The rapidly-unraveling investigation into Donald Trump’s dealings with Ukraine has the potential to place anyone attached to the White House under a harsher light—including judicial nominees.
Acting mostly under the radar of national media, Trump has filled the federal judiciary with some of the most bigoted and hateful human specimens that can be imagined. Prior Republican administrations, of course, have slavishly genuflected to the radical conservative cabal known as the Federalist Society when vetting their nominees to the federal bench, but Trump’s submissions stand out. Trump judges are distinctive not just for their grotesquely reactionary political and social philosophies, but also for their sheer incompetence and utter lack of judicial temperament.
But the decision by House Democrats to pursue an impeachment inquiry into Trump’s efforts to extort Ukraine may derail at least one of these people from a lifetime appointment to the highly influential Second Circuit Court of Appeals.
Democrats on the Senate Judiciary Committee have a lot of new questions for President Donald Trump’s judicial nominee Steven Menashi, an already controversial court pick who is also potentially connected to Trump’s Ukraine scandal given his current role as a White House legal adviser.
The Senate confirmation hearing for Menashi—former law clerk to right-wing Supreme Court Justice Samuel Alito, litigator at the law firm of Kirkland and Ellis, and now “associate counsel” in the White House Counsel’s office—had already gotten off to a rocky start on Sept. 11, with Menashi refusing to answer even basic questions from friendly Republicans accustomed to voting for any Trump nominee, no matter how abominable their views. Menashi already has plenty of racist and misogynist baggage; in this respect, he was quite typical of a Trump judicial pick.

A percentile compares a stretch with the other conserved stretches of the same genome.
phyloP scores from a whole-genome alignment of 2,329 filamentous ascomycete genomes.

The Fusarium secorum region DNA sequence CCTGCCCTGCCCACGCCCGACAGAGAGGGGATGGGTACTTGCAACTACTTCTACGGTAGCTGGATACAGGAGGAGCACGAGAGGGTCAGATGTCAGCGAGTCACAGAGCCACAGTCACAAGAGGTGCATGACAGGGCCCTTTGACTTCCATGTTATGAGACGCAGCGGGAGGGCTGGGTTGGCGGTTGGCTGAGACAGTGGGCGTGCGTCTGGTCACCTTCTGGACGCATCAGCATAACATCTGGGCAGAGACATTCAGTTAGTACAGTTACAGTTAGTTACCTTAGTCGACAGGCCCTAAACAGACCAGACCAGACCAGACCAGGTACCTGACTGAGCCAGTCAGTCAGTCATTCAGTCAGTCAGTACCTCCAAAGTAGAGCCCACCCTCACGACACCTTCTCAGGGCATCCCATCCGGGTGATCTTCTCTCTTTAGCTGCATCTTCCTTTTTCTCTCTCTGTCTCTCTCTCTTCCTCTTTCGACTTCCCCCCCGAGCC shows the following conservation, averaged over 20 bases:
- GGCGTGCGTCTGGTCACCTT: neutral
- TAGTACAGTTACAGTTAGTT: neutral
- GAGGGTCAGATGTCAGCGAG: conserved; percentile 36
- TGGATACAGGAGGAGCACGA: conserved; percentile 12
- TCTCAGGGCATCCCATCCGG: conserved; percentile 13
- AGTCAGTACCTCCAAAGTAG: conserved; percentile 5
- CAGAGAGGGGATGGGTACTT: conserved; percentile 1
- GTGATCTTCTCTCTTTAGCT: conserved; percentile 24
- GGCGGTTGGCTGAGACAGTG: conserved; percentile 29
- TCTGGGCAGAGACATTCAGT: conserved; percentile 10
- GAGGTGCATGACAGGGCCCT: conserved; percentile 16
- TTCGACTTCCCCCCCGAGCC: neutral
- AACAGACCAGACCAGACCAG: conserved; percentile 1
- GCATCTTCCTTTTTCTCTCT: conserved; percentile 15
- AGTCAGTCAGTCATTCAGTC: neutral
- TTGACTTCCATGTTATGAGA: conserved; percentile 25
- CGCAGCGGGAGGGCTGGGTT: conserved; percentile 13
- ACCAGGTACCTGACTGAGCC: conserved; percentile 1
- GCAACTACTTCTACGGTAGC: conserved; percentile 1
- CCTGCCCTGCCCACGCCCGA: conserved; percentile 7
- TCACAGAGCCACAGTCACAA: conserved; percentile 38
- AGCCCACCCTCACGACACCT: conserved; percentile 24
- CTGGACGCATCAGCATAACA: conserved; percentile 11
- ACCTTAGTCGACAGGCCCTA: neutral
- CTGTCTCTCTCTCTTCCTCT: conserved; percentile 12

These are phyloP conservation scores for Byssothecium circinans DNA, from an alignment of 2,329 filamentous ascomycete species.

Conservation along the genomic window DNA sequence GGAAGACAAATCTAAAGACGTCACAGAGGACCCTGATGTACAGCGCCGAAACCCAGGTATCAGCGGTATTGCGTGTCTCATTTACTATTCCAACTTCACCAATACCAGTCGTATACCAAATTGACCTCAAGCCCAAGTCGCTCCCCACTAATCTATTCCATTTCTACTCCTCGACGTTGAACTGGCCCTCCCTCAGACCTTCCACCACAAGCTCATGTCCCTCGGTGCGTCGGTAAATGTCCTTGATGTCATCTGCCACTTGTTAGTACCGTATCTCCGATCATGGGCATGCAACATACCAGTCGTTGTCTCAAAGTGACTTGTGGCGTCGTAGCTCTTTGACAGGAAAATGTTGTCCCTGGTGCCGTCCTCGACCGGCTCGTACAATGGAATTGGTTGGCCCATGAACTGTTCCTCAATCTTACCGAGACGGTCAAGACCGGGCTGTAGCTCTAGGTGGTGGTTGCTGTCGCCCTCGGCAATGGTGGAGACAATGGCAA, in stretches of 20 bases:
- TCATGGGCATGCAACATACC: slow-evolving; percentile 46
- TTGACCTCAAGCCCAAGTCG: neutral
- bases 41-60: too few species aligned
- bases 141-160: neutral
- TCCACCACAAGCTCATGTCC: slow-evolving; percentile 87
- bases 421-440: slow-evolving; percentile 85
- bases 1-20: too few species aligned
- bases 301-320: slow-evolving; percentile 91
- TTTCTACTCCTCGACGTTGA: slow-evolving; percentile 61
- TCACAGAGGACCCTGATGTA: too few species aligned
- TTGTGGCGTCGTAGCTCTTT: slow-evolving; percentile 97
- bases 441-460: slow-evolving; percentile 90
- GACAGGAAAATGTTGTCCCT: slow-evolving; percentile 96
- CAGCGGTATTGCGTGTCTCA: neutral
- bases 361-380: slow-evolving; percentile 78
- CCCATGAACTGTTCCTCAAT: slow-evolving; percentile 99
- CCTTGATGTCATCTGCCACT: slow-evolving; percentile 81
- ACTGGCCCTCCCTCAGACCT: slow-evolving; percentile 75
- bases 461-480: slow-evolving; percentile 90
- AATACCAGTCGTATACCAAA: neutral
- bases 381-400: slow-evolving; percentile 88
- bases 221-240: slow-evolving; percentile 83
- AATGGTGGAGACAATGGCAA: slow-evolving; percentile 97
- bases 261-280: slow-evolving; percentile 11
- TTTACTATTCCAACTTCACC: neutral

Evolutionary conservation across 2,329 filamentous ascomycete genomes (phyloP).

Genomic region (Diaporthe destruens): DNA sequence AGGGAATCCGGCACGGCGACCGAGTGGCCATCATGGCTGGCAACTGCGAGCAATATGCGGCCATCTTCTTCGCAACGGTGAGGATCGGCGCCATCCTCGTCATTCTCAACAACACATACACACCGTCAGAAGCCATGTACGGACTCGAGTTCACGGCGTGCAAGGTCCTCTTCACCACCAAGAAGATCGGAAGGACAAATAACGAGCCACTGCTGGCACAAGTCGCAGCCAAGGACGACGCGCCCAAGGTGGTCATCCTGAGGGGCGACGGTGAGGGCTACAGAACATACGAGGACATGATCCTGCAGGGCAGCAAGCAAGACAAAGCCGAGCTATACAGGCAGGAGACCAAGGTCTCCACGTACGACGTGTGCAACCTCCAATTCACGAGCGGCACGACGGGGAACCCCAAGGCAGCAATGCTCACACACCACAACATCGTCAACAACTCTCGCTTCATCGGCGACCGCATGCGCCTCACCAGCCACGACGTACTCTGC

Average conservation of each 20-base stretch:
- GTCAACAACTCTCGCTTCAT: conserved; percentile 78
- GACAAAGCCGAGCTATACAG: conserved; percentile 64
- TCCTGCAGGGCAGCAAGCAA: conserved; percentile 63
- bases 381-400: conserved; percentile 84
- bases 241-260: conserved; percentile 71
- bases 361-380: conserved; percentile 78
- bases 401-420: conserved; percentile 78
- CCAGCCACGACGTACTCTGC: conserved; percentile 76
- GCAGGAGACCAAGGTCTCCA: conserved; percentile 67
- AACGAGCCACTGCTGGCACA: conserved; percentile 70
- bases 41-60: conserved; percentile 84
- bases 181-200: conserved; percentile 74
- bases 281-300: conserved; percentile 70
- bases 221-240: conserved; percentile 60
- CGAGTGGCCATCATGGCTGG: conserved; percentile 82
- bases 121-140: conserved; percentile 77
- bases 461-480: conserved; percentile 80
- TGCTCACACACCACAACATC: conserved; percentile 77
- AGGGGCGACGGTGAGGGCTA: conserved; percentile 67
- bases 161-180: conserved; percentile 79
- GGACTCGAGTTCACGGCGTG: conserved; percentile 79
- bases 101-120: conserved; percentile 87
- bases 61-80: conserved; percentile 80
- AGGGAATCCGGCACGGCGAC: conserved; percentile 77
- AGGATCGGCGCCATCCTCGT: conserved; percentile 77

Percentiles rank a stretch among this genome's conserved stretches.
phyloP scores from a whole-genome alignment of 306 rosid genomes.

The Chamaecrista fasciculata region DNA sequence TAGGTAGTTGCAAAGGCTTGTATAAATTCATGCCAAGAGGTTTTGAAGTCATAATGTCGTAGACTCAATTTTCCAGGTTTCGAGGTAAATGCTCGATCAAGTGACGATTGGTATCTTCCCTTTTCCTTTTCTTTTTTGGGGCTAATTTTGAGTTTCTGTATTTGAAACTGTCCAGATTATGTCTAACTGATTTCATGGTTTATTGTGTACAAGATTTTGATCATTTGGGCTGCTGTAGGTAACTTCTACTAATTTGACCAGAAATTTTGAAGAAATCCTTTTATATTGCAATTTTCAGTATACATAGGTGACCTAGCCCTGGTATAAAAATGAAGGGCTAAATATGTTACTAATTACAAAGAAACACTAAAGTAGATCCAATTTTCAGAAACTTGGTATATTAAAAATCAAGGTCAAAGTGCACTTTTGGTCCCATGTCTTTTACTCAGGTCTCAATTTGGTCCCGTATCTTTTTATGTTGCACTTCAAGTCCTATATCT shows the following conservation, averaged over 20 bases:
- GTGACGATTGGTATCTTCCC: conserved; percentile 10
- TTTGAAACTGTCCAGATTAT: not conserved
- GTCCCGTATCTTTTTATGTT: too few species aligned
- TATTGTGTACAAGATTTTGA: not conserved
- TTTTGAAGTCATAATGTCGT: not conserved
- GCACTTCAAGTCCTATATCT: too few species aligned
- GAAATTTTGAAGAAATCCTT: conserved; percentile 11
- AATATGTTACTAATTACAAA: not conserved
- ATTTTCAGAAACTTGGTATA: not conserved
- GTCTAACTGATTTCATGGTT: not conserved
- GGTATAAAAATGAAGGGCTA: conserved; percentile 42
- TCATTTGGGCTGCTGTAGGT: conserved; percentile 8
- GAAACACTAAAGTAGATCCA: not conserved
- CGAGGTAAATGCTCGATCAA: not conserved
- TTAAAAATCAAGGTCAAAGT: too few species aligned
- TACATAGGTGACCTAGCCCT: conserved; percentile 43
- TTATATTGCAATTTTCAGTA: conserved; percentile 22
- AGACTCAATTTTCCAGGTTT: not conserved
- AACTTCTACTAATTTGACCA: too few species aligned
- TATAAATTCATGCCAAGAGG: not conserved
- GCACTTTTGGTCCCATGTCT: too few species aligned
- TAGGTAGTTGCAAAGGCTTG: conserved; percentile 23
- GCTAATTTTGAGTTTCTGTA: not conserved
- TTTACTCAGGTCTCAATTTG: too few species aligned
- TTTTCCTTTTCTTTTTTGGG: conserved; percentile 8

(Menashi) wrote dozens of editorials and blog posts in the late 1990s and early 2000s for a number of college and professional publications decrying “leftist multiculturalism” and “PC orthodoxy.” He complained about “gynocentrists,” wrote that the Human Rights Campaign “incessantly exploited the slaying of Matthew Shepard for both financial and political benefit” and argued that a Dartmouth fraternity that held a “ghetto party” wasn’t being racist.
One characteristic of these types of conservative nominees is that they are routinely swapped out from department to department in an administration that only wants one legal viewpoint—ever. As noted by Sens. Chuck Schumer and Kristen Gillibrand, Menashi’s work under Betsy DeVos provided him ample opportunity to add to his pile of conservative bona fides.
“As the top lawyer at the Department of Education, he played a critical role in executing Secretary DeVos’s agenda to make it harder for campus sexual assault victims to seek justice, provide federal funding to schools that discriminate against LGBTQ students, roll back civil rights investigations, and undermine critical protections for student borrowers who were defrauded by their institutions,” Schumer and Gillibrand in a joint statement.
Racist, misogynist and anti-LGBTQ attitudes are now generally de rigueur for conservative nominees to the federal bench, and for that reason the Federalist Society seeks out those who have less of a “paper trail” expressing such sentiments. When someone with such a clear record as Menashi is put up, however, the strategy becomes one of “hide the ball.” Thus at Menashi’s confirmation hearing, when the would-be judge refused to answer Senators’ questions about his involvement in formulating the Trump administration’s widely-reviled “child kidnapping” policy—in which children of asylum seekers and other undocumented immigrants attempting to enter the U.S. are forcibly removed from their parents and housed in metal cages—he was simply following the customary conservative strategyof lying by omission. As reported in Politico at the time, however, even Republicans were displeased with Menashi’s obstructive antics.